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types of antibiotics vary, and their classifications vary in terms of effectiveness and manner of action.
However, the consensus is that it can only be taken with a prescription.
How antibiotics work
Although there are many types of antibiotics, they all work in one of two ways :
- Bactericidal antibiotics : such as penicillin, kill bacteria by preventing the bacteria from building the cell wall or from building the components of the cell.
- Antibiotics that suppress bacteria that stop bacteria from multiplying.
What are the types of antibiotics
1)- Penicillins :
- Examples include Penicillin, Fluoxacillin, Ampicillin, Amoxicillin, and Penicillin G.
- Penicillin I led to the emergence of a whole class of antibiotics known as penicillin. Penicillin is derived from a template for a “fungus”, which is Penicillium.
- They are widely used antibiotics, which are often a doctor’s first choice for many types of infections.
- This includes the skin, respiratory system, ear, and sexually transmitted diseases (STDs).
- The bacteria began to recognize this group and resist it, so the pharmacists had to add a camouflage substance to it, and they called it Augmentin, which is composed of (Amoxicillin + Clavinc acid).
- These valleys are one of the most important and oldest antibiotic groups and are effective against G + bacteria.
2)- Cephalosporins :
- Such as cefixime, cefodoxime, cefuroxime, and cephalexin.
- Cephalosporins are related to penicillins, both of which belong to a larger class called “beta-lactam”, and there are five generations of cephalosporins.
- Each gel covers different types of bacteria, so the separation can treat a variety of infections. From sore throats and bacteria to extremely dangerous infections like meningitis.
- Due to its association with penicillin, some people with a penicillin allergy may interact with cephalosporins.
Types of antibiotics
3) – Macrolides group :
- It is a completely different class of antibiotics, and it is a beta-lactam.
- This group is the alternative to the first two groups of patients allergic to penicillin or cephalosporins.
- Where it performs almost the same pharmacological action, such as “erythromycin, azithromycin, and clarithromycin”.
4)- Fluoroquinolones “broad-spectrum antibiotics” :
- Fluoroquinolones or quinolones activate against a very large group of bacteria. This makes them useful in treating infections when other antibiotics have failed.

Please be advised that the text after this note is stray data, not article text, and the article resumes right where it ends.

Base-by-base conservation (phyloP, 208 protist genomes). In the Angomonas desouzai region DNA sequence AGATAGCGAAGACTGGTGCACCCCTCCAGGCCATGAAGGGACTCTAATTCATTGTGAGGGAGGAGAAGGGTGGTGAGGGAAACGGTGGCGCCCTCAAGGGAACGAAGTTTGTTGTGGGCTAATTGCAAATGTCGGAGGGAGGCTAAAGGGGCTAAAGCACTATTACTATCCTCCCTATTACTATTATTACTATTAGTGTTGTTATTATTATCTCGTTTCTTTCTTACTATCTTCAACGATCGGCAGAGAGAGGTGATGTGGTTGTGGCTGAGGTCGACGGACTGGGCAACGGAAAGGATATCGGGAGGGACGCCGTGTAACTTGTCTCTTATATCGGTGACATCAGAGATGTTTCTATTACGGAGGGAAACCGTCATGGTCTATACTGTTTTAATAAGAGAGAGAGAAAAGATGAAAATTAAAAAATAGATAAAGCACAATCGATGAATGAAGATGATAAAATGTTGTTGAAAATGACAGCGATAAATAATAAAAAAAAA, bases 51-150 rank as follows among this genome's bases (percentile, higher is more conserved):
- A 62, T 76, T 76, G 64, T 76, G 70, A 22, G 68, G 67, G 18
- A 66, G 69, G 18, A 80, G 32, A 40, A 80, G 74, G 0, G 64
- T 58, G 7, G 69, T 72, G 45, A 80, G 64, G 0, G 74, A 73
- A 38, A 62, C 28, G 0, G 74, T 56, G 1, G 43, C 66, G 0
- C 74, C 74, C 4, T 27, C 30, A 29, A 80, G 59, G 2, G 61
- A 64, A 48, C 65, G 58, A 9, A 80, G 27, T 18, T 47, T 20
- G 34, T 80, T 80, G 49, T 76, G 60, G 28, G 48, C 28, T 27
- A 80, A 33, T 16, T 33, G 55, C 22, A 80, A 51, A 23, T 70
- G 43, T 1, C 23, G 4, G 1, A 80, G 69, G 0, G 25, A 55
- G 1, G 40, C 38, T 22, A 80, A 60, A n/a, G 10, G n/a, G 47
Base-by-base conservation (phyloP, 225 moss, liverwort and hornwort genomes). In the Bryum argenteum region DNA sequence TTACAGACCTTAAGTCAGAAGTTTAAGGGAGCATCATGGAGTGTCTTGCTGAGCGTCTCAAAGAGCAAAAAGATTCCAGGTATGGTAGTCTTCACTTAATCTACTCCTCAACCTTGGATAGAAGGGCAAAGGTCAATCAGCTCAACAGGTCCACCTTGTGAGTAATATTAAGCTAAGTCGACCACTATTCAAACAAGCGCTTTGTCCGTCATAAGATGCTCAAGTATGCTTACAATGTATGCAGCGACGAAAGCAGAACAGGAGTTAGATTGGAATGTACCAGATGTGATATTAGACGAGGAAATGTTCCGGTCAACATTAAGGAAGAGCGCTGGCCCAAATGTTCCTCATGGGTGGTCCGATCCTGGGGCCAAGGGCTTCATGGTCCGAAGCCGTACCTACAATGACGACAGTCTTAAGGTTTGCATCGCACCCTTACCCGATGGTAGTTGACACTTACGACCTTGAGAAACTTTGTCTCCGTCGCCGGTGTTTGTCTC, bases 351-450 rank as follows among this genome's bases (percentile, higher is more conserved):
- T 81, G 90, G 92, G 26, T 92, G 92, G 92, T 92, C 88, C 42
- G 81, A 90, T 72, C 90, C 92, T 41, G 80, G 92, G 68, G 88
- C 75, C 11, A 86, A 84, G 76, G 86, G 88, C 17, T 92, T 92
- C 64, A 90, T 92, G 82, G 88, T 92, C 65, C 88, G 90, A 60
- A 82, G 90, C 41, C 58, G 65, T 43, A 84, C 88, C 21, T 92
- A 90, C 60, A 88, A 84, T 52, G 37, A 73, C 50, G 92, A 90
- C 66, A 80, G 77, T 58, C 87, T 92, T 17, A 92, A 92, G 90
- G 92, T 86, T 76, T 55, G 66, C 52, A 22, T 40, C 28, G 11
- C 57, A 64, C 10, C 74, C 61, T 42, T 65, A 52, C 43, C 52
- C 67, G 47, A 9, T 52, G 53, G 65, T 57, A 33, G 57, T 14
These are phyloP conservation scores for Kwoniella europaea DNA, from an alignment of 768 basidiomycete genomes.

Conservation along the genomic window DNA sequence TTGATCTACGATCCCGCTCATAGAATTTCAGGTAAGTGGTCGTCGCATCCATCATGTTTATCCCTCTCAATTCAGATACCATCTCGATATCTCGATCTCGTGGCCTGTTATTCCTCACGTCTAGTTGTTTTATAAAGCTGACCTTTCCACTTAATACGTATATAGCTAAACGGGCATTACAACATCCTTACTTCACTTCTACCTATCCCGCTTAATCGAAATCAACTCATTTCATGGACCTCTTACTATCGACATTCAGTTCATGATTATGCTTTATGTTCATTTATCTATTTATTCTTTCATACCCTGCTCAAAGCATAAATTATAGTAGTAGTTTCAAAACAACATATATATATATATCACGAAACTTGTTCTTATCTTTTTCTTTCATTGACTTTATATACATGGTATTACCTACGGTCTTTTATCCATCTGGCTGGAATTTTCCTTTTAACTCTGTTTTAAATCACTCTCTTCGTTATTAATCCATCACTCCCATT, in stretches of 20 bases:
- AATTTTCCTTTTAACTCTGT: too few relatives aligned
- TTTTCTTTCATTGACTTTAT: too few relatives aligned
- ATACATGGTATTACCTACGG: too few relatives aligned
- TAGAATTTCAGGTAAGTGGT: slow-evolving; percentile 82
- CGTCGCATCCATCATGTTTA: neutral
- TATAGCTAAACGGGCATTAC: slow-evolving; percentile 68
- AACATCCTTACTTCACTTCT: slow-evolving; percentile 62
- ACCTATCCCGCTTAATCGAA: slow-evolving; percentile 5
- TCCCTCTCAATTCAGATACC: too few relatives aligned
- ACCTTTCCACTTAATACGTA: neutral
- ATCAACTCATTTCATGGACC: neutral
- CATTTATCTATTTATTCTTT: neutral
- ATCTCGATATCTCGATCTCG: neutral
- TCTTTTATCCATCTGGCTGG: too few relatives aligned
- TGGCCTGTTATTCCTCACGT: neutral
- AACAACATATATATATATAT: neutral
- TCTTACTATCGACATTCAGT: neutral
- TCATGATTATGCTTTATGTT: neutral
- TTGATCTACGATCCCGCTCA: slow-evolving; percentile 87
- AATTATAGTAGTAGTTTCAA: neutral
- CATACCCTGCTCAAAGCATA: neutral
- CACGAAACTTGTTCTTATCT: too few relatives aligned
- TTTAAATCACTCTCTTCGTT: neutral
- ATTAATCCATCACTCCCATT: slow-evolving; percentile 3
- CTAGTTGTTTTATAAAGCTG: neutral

- It is also an alternative when people suffer from allergies to other antibiotics.
- They can treat anything from eye infections to pneumonia, to skin and sinus infections, joint and urine infections or gynecological diseases and many more.
- However, this anticonvulsant can be a problem for people with some heart conditions and some other medications.
- Examples of fluoroquinolones include : Ciprofloxacin, Levofloxacin , and Moxifloxacin.
5) – Sulfonamides :
- Sulfonamides are derived from the chemical sulfanilamide, and have been around since the existence of penicillins.
- Technically speaking, sulfonamides don’t kill bacteria the way other antibiotics do, and instead, they stop the growth of the bacteria. The immune system is based on supplement resistance.
As sulfonamides are very good topical treatments for burns and infections of the vagina or eyes, they can also treat urinary tract infections.
However, resistance is common in this class. Examples of sulfonamides include: Sulfacetamide, Sulfadiazine, Sulfamethoxazole and trimethoprim.
6) – Tetracycline group :
- These antibiotics come from types of bacteria called the tetracycline group such as doxycillin.
- These drugs stop the growth of bacteria. They are called broad-spectrum antibiotics due to their ability to fight both types of bacteria G + and G-, for example: “tetracycline, doxycyclines.”
- It seems strange that bacteria can produce an antibiotic that kills other bacteria, but this is true because tetracyclines are germs, like sulfonamides, that treat various infections, such as infections of the respiratory system, skin and genitals.
- It is also used to treat unusual infections, including Lyme disease, malaria, anthrax, cholera, and the plague.
7)- Aminoglycoside group :
- Such as “gentamicin and amikacin”.
- The uses of this group are limited to some serious diseases.
- such as blood poisoning and meningitis, because of its effect on the kidneys and it is very effective against infections caused by bacteria G-.